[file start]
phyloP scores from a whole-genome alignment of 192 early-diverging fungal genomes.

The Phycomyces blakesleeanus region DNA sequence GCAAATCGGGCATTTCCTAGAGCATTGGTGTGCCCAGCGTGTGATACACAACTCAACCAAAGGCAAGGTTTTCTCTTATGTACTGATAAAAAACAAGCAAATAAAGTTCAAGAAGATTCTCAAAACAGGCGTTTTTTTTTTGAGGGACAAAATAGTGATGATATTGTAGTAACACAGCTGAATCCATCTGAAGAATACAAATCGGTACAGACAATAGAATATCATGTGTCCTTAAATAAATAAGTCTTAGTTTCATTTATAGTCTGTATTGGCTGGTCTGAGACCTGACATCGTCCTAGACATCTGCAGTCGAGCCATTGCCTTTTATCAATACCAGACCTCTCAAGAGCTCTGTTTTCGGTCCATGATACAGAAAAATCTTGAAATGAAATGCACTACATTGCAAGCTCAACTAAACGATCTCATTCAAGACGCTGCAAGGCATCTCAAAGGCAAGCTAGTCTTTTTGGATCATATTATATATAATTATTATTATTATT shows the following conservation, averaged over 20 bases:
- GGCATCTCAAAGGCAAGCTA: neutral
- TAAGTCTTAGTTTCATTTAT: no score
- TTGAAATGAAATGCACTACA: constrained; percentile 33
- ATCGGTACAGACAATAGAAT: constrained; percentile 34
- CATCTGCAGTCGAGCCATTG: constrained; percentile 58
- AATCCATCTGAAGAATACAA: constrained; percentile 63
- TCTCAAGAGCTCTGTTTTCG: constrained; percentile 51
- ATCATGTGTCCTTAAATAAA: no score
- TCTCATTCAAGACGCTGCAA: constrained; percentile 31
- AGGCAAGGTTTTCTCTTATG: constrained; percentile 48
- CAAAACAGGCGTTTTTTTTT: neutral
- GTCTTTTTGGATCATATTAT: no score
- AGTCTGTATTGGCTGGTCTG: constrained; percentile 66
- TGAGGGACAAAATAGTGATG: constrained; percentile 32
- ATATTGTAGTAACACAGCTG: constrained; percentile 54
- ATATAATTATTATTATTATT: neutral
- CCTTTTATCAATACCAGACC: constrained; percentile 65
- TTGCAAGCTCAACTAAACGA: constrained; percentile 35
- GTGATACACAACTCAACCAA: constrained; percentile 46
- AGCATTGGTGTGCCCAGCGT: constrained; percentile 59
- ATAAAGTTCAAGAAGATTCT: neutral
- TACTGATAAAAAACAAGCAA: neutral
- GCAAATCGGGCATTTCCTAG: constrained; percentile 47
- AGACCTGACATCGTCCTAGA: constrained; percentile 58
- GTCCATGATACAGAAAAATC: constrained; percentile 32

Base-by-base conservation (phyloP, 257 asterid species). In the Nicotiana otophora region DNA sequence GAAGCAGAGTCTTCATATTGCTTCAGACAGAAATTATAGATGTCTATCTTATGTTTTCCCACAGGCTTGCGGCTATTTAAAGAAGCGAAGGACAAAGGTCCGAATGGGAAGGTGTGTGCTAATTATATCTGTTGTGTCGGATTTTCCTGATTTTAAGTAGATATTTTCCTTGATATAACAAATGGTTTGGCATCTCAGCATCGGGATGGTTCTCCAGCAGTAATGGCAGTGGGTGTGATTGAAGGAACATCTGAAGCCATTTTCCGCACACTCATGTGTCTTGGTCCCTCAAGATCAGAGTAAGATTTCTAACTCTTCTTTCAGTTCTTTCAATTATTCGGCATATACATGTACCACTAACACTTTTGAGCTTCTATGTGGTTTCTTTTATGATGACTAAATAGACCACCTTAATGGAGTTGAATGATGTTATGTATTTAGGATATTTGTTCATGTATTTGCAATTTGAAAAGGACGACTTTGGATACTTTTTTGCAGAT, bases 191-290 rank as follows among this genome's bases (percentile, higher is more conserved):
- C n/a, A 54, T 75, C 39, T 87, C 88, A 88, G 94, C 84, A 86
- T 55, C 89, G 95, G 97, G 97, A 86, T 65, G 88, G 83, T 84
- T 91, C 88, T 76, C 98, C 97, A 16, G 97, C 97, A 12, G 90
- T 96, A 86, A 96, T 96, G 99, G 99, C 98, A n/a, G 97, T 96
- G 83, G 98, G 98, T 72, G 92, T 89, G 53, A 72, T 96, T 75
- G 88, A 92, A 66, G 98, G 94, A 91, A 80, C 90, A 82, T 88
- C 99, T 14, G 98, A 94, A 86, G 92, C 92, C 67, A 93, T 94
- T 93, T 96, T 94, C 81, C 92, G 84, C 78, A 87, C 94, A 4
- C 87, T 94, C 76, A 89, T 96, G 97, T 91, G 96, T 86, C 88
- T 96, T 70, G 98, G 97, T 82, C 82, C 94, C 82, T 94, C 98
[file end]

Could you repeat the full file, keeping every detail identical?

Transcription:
phyloP scores from a whole-genome alignment of 192 early-diverging fungal genomes.

The Phycomyces blakesleeanus region DNA sequence GCAAATCGGGCATTTCCTAGAGCATTGGTGTGCCCAGCGTGTGATACACAACTCAACCAAAGGCAAGGTTTTCTCTTATGTACTGATAAAAAACAAGCAAATAAAGTTCAAGAAGATTCTCAAAACAGGCGTTTTTTTTTTGAGGGACAAAATAGTGATGATATTGTAGTAACACAGCTGAATCCATCTGAAGAATACAAATCGGTACAGACAATAGAATATCATGTGTCCTTAAATAAATAAGTCTTAGTTTCATTTATAGTCTGTATTGGCTGGTCTGAGACCTGACATCGTCCTAGACATCTGCAGTCGAGCCATTGCCTTTTATCAATACCAGACCTCTCAAGAGCTCTGTTTTCGGTCCATGATACAGAAAAATCTTGAAATGAAATGCACTACATTGCAAGCTCAACTAAACGATCTCATTCAAGACGCTGCAAGGCATCTCAAAGGCAAGCTAGTCTTTTTGGATCATATTATATATAATTATTATTATTATT shows the following conservation, averaged over 20 bases:
- GGCATCTCAAAGGCAAGCTA: neutral
- TAAGTCTTAGTTTCATTTAT: no score
- TTGAAATGAAATGCACTACA: constrained; percentile 33
- ATCGGTACAGACAATAGAAT: constrained; percentile 34
- CATCTGCAGTCGAGCCATTG: constrained; percentile 58
- AATCCATCTGAAGAATACAA: constrained; percentile 63
- TCTCAAGAGCTCTGTTTTCG: constrained; percentile 51
- ATCATGTGTCCTTAAATAAA: no score
- TCTCATTCAAGACGCTGCAA: constrained; percentile 31
- AGGCAAGGTTTTCTCTTATG: constrained; percentile 48
- CAAAACAGGCGTTTTTTTTT: neutral
- GTCTTTTTGGATCATATTAT: no score
- AGTCTGTATTGGCTGGTCTG: constrained; percentile 66
- TGAGGGACAAAATAGTGATG: constrained; percentile 32
- ATATTGTAGTAACACAGCTG: constrained; percentile 54
- ATATAATTATTATTATTATT: neutral
- CCTTTTATCAATACCAGACC: constrained; percentile 65
- TTGCAAGCTCAACTAAACGA: constrained; percentile 35
- GTGATACACAACTCAACCAA: constrained; percentile 46
- AGCATTGGTGTGCCCAGCGT: constrained; percentile 59
- ATAAAGTTCAAGAAGATTCT: neutral
- TACTGATAAAAAACAAGCAA: neutral
- GCAAATCGGGCATTTCCTAG: constrained; percentile 47
- AGACCTGACATCGTCCTAGA: constrained; percentile 58
- GTCCATGATACAGAAAAATC: constrained; percentile 32

Base-by-base conservation (phyloP, 257 asterid species). In the Nicotiana otophora region DNA sequence GAAGCAGAGTCTTCATATTGCTTCAGACAGAAATTATAGATGTCTATCTTATGTTTTCCCACAGGCTTGCGGCTATTTAAAGAAGCGAAGGACAAAGGTCCGAATGGGAAGGTGTGTGCTAATTATATCTGTTGTGTCGGATTTTCCTGATTTTAAGTAGATATTTTCCTTGATATAACAAATGGTTTGGCATCTCAGCATCGGGATGGTTCTCCAGCAGTAATGGCAGTGGGTGTGATTGAAGGAACATCTGAAGCCATTTTCCGCACACTCATGTGTCTTGGTCCCTCAAGATCAGAGTAAGATTTCTAACTCTTCTTTCAGTTCTTTCAATTATTCGGCATATACATGTACCACTAACACTTTTGAGCTTCTATGTGGTTTCTTTTATGATGACTAAATAGACCACCTTAATGGAGTTGAATGATGTTATGTATTTAGGATATTTGTTCATGTATTTGCAATTTGAAAAGGACGACTTTGGATACTTTTTTGCAGAT, bases 191-290 rank as follows among this genome's bases (percentile, higher is more conserved):
- C n/a, A 54, T 75, C 39, T 87, C 88, A 88, G 94, C 84, A 86
- T 55, C 89, G 95, G 97, G 97, A 86, T 65, G 88, G 83, T 84
- T 91, C 88, T 76, C 98, C 97, A 16, G 97, C 97, A 12, G 90
- T 96, A 86, A 96, T 96, G 99, G 99, C 98, A n/a, G 97, T 96
- G 83, G 98, G 98, T 72, G 92, T 89, G 53, A 72, T 96, T 75
- G 88, A 92, A 66, G 98, G 94, A 91, A 80, C 90, A 82, T 88
- C 99, T 14, G 98, A 94, A 86, G 92, C 92, C 67, A 93, T 94
- T 93, T 96, T 94, C 81, C 92, G 84, C 78, A 87, C 94, A 4
- C 87, T 94, C 76, A 89, T 96, G 97, T 91, G 96, T 86, C 88
- T 96, T 70, G 98, G 97, T 82, C 82, C 94, C 82, T 94, C 98